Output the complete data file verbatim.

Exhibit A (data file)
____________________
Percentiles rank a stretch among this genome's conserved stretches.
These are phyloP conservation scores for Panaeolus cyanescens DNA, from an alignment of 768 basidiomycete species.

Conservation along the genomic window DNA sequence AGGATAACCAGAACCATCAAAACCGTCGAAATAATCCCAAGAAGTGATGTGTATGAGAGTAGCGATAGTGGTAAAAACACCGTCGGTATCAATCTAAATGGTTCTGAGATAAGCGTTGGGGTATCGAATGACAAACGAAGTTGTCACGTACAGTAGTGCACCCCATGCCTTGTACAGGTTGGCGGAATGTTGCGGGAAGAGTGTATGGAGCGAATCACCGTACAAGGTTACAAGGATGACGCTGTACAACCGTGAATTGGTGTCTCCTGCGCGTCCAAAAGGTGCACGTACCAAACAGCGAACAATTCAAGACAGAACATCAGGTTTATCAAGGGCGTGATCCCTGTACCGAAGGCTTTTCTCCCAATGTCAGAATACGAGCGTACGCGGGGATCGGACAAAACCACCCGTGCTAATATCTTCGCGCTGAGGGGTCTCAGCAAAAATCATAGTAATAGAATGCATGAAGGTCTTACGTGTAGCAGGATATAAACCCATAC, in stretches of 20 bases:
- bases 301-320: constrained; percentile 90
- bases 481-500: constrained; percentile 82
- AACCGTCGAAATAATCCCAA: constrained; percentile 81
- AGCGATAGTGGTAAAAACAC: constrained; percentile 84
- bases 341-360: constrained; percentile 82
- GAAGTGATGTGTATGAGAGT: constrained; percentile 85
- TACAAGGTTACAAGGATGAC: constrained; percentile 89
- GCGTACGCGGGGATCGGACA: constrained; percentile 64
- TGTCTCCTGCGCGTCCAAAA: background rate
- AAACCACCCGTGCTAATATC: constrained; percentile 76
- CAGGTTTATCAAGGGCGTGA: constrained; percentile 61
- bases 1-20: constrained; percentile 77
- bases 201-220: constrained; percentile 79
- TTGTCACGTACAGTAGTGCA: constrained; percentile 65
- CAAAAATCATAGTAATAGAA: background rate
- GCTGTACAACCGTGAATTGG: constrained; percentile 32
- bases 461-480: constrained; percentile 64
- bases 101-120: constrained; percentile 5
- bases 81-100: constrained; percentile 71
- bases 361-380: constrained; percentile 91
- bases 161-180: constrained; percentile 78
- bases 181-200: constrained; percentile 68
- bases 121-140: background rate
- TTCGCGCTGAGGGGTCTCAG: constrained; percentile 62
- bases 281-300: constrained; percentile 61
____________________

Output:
Percentiles rank a stretch among this genome's conserved stretches.
These are phyloP conservation scores for Panaeolus cyanescens DNA, from an alignment of 768 basidiomycete species.

Conservation along the genomic window DNA sequence AGGATAACCAGAACCATCAAAACCGTCGAAATAATCCCAAGAAGTGATGTGTATGAGAGTAGCGATAGTGGTAAAAACACCGTCGGTATCAATCTAAATGGTTCTGAGATAAGCGTTGGGGTATCGAATGACAAACGAAGTTGTCACGTACAGTAGTGCACCCCATGCCTTGTACAGGTTGGCGGAATGTTGCGGGAAGAGTGTATGGAGCGAATCACCGTACAAGGTTACAAGGATGACGCTGTACAACCGTGAATTGGTGTCTCCTGCGCGTCCAAAAGGTGCACGTACCAAACAGCGAACAATTCAAGACAGAACATCAGGTTTATCAAGGGCGTGATCCCTGTACCGAAGGCTTTTCTCCCAATGTCAGAATACGAGCGTACGCGGGGATCGGACAAAACCACCCGTGCTAATATCTTCGCGCTGAGGGGTCTCAGCAAAAATCATAGTAATAGAATGCATGAAGGTCTTACGTGTAGCAGGATATAAACCCATAC, in stretches of 20 bases:
- bases 301-320: constrained; percentile 90
- bases 481-500: constrained; percentile 82
- AACCGTCGAAATAATCCCAA: constrained; percentile 81
- AGCGATAGTGGTAAAAACAC: constrained; percentile 84
- bases 341-360: constrained; percentile 82
- GAAGTGATGTGTATGAGAGT: constrained; percentile 85
- TACAAGGTTACAAGGATGAC: constrained; percentile 89
- GCGTACGCGGGGATCGGACA: constrained; percentile 64
- TGTCTCCTGCGCGTCCAAAA: background rate
- AAACCACCCGTGCTAATATC: constrained; percentile 76
- CAGGTTTATCAAGGGCGTGA: constrained; percentile 61
- bases 1-20: constrained; percentile 77
- bases 201-220: constrained; percentile 79
- TTGTCACGTACAGTAGTGCA: constrained; percentile 65
- CAAAAATCATAGTAATAGAA: background rate
- GCTGTACAACCGTGAATTGG: constrained; percentile 32
- bases 461-480: constrained; percentile 64
- bases 101-120: constrained; percentile 5
- bases 81-100: constrained; percentile 71
- bases 361-380: constrained; percentile 91
- bases 161-180: constrained; percentile 78
- bases 181-200: constrained; percentile 68
- bases 121-140: background rate
- TTCGCGCTGAGGGGTCTCAG: constrained; percentile 62
- bases 281-300: constrained; percentile 61